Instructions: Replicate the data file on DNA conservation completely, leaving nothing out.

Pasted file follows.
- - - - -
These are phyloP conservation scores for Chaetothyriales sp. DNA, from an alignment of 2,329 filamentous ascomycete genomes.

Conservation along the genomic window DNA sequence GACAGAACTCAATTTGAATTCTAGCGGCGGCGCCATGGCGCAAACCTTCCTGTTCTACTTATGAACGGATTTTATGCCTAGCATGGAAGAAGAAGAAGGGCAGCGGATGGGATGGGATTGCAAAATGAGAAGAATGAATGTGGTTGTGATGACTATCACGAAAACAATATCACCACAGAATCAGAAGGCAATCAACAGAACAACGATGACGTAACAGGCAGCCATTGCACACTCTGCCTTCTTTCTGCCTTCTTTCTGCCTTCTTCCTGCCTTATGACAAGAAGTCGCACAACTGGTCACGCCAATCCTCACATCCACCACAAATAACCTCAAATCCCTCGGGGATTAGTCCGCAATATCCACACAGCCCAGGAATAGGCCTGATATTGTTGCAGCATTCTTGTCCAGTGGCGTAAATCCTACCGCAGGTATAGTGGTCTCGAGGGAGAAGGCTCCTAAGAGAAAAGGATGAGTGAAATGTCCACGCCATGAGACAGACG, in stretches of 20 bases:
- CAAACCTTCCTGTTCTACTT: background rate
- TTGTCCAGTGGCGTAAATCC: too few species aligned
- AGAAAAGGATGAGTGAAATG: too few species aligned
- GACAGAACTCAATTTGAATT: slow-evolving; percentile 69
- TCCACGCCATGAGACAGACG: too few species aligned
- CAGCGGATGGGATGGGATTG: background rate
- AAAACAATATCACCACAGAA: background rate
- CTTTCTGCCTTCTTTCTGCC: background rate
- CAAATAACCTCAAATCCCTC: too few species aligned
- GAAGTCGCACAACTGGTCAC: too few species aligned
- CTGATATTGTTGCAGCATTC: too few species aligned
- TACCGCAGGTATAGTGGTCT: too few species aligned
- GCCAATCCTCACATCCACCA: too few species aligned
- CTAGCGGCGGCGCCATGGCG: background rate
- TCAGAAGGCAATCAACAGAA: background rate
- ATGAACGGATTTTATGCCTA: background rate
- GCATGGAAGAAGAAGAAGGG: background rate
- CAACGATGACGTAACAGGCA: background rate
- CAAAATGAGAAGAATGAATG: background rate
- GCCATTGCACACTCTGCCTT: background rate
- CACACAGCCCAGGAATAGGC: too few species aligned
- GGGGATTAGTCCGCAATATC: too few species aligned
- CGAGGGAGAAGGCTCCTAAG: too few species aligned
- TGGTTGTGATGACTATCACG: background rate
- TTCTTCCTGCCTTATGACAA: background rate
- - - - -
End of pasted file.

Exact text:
These are phyloP conservation scores for Chaetothyriales sp. DNA, from an alignment of 2,329 filamentous ascomycete genomes.

Conservation along the genomic window DNA sequence GACAGAACTCAATTTGAATTCTAGCGGCGGCGCCATGGCGCAAACCTTCCTGTTCTACTTATGAACGGATTTTATGCCTAGCATGGAAGAAGAAGAAGGGCAGCGGATGGGATGGGATTGCAAAATGAGAAGAATGAATGTGGTTGTGATGACTATCACGAAAACAATATCACCACAGAATCAGAAGGCAATCAACAGAACAACGATGACGTAACAGGCAGCCATTGCACACTCTGCCTTCTTTCTGCCTTCTTTCTGCCTTCTTCCTGCCTTATGACAAGAAGTCGCACAACTGGTCACGCCAATCCTCACATCCACCACAAATAACCTCAAATCCCTCGGGGATTAGTCCGCAATATCCACACAGCCCAGGAATAGGCCTGATATTGTTGCAGCATTCTTGTCCAGTGGCGTAAATCCTACCGCAGGTATAGTGGTCTCGAGGGAGAAGGCTCCTAAGAGAAAAGGATGAGTGAAATGTCCACGCCATGAGACAGACG, in stretches of 20 bases:
- CAAACCTTCCTGTTCTACTT: background rate
- TTGTCCAGTGGCGTAAATCC: too few species aligned
- AGAAAAGGATGAGTGAAATG: too few species aligned
- GACAGAACTCAATTTGAATT: slow-evolving; percentile 69
- TCCACGCCATGAGACAGACG: too few species aligned
- CAGCGGATGGGATGGGATTG: background rate
- AAAACAATATCACCACAGAA: background rate
- CTTTCTGCCTTCTTTCTGCC: background rate
- CAAATAACCTCAAATCCCTC: too few species aligned
- GAAGTCGCACAACTGGTCAC: too few species aligned
- CTGATATTGTTGCAGCATTC: too few species aligned
- TACCGCAGGTATAGTGGTCT: too few species aligned
- GCCAATCCTCACATCCACCA: too few species aligned
- CTAGCGGCGGCGCCATGGCG: background rate
- TCAGAAGGCAATCAACAGAA: background rate
- ATGAACGGATTTTATGCCTA: background rate
- GCATGGAAGAAGAAGAAGGG: background rate
- CAACGATGACGTAACAGGCA: background rate
- CAAAATGAGAAGAATGAATG: background rate
- GCCATTGCACACTCTGCCTT: background rate
- CACACAGCCCAGGAATAGGC: too few species aligned
- GGGGATTAGTCCGCAATATC: too few species aligned
- CGAGGGAGAAGGCTCCTAAG: too few species aligned
- TGGTTGTGATGACTATCACG: background rate
- TTCTTCCTGCCTTATGACAA: background rate